While the film was in production, Giger's agent sent a letter to Cameron expressing his disappointment at being frozen out of the creative process. It then took Cameron nearly a year to respond to the letter, but instead of making up excuses for why he felt Giger shouldn't be involved, Cameron explained in earnest a fear most sequel directors may have but never share:
"I found that creating a sequel can be an uneasy exercise in balancing creative impulses, the desire to create a whole new canvas, with the need to pay proper hommage to the original. Mr. Giger's visual stamp was so powerful and pervasive in "ALIEN" (a major contributor to its success, I believe) that I felt the risk of being overwhelmed by him and his world, if we had brought him into a production where in a sense, he had more reason to be there than I did."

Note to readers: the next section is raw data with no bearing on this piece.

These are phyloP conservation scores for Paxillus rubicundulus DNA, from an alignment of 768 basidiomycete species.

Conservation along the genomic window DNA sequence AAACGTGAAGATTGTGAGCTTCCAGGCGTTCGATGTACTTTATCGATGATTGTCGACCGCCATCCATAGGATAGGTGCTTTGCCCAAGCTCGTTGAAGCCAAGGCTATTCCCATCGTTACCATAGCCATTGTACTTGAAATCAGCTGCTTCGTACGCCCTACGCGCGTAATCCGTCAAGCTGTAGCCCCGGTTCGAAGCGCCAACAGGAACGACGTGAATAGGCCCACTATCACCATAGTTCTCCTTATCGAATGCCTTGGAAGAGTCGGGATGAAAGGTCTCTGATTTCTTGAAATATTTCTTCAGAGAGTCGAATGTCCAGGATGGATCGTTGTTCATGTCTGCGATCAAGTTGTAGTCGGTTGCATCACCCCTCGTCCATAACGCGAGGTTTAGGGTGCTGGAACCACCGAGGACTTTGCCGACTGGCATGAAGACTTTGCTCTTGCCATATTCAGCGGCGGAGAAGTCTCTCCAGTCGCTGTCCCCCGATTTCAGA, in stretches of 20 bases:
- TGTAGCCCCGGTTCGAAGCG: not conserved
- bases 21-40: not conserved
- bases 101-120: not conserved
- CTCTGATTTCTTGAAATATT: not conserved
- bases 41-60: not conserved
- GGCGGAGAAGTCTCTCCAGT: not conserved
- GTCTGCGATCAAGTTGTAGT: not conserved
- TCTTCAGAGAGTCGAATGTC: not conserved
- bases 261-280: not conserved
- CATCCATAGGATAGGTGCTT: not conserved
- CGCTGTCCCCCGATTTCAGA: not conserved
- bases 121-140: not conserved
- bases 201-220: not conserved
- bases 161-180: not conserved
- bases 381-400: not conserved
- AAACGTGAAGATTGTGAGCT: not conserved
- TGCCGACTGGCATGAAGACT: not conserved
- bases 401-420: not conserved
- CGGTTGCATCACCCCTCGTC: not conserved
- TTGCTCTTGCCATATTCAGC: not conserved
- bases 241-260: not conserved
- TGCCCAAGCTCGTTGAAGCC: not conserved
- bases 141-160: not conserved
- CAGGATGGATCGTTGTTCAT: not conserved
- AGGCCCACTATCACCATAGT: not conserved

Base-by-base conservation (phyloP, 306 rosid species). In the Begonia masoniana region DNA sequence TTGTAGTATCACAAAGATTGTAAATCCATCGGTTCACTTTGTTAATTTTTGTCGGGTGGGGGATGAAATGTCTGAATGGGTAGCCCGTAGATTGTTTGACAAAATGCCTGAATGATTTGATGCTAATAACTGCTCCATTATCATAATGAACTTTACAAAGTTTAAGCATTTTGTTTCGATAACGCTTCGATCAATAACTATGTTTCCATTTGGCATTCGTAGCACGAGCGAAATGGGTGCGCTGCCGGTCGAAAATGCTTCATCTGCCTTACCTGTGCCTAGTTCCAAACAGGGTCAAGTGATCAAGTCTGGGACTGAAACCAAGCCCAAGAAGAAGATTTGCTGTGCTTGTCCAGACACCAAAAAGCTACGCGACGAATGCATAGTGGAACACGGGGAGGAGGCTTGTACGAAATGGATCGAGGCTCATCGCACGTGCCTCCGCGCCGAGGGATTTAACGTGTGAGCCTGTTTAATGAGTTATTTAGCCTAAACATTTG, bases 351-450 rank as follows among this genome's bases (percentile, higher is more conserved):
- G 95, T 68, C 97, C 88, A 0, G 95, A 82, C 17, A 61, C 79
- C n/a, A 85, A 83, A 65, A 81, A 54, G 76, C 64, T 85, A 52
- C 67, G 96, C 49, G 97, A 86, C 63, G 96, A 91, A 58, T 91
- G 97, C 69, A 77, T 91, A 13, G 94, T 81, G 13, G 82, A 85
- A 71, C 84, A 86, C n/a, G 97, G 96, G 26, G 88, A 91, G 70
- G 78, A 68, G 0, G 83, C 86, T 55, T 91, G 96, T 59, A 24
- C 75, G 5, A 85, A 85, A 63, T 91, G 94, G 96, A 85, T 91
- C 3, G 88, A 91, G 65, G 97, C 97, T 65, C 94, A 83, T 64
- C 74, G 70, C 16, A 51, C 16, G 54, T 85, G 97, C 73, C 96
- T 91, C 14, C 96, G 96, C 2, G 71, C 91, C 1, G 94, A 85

The entirety of the letter is available for viewing at H.R. Giger's personal website and worth reading for a different kind of insight into the mindset of one of the most talked about directors still working today. An equally interesting read can be found in the article that turned me on to the letter in the first place; Dread Central's interview with artist Dan Ouellette who feels his concept design contributions to Sundance favorite Splice will never be properly credited to him.